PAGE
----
The soka-dantza is a dance that the dantzaris perform by joining their hands and forming a line or chain. The line of dantzaris form an open circle in the square and the dantzaris located at both ends of the chain lead the dance, in other words, the aurresku
Starting from that basic choreographic structure, numerous common elements are observed in the tradition of the Guipuzkoan soka-dantza
. Depending on the town or neighbourhood, the number of participating dantzaris and the type of celebration, the soka-dantza
will be interpreted in one way or another, even though it always respects a basic choreographic structure and the common elements to all the parts are repeated. In fact, the soka-dantza
has nearly as many names as versions: soka-dantza
(and its version, the dantza-soka), esku-dantza, gizon-dantza, aurresku, karrika-dantza
to name just a few.
As the result of the different versions typical of each place and time, all the Gipuzkoa soka-dantzas
have specific characteristics, even though all the versions have the same structure. We are here performing the soka-dantza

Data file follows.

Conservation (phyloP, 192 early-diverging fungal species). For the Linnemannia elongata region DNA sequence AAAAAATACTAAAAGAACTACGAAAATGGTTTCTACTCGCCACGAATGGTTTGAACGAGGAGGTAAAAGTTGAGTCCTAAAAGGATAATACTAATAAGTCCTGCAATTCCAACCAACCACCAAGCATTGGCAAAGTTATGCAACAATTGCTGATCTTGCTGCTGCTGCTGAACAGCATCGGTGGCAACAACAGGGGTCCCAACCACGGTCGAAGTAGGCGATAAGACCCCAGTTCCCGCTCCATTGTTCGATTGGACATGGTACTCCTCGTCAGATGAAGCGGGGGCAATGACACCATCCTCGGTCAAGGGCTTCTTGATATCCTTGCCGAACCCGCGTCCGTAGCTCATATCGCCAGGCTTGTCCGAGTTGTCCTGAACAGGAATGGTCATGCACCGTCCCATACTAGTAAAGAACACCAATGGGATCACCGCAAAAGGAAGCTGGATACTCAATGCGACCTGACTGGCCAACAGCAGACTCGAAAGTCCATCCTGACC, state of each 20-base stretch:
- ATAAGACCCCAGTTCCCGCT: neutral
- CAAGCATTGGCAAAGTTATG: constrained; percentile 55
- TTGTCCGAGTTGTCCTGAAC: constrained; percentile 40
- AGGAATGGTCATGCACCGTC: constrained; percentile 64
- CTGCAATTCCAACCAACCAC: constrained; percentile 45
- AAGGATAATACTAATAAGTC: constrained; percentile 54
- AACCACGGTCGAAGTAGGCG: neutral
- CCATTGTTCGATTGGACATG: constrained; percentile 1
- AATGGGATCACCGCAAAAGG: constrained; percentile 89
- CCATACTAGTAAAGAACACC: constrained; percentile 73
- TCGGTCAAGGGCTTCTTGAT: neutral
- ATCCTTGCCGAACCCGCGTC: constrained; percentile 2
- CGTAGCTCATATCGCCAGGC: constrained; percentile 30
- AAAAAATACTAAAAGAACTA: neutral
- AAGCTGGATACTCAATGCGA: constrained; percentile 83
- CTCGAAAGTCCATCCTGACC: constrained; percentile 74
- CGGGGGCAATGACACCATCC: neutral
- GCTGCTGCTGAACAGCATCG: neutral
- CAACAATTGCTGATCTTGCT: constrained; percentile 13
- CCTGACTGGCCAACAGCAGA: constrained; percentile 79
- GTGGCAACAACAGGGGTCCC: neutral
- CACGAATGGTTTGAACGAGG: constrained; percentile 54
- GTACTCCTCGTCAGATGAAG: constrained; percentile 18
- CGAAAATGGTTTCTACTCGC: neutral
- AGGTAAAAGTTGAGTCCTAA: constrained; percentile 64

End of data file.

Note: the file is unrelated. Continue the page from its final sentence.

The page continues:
that is danced in Elgoibar on August 24th. Taking that soka-dantza
as an example, we can note the main characteristics of that dance, even though we should not forget that the Gipuzko soka-dantzas have numerous local versions.
Over 40 soka-dantzas are danced in Gipuzko during the year. The soka-dantza is danced at least once a year in the following towns and districts: Abaltzisketa, Andoain, Antzuola, Arama, Aretxabaleta, Arrasate, Azpeitia, Beasain, Bergara, Berastegi, Billabona, Amasa, Deba, Itziar, Lastur, Donostia, Añorga, Zubieta, Eibar, Eibar, Elgeta, Elgoibar, Errenteria, Ibarra, Irura, Lasarte-Oria, Lazkao, Legazpia, Legorreta, Lizartza, Oiartzun, Olaberria, Oñati, Ordizia, Tolosa, Usurbil, Zegama, Zarautz and Zumarraga.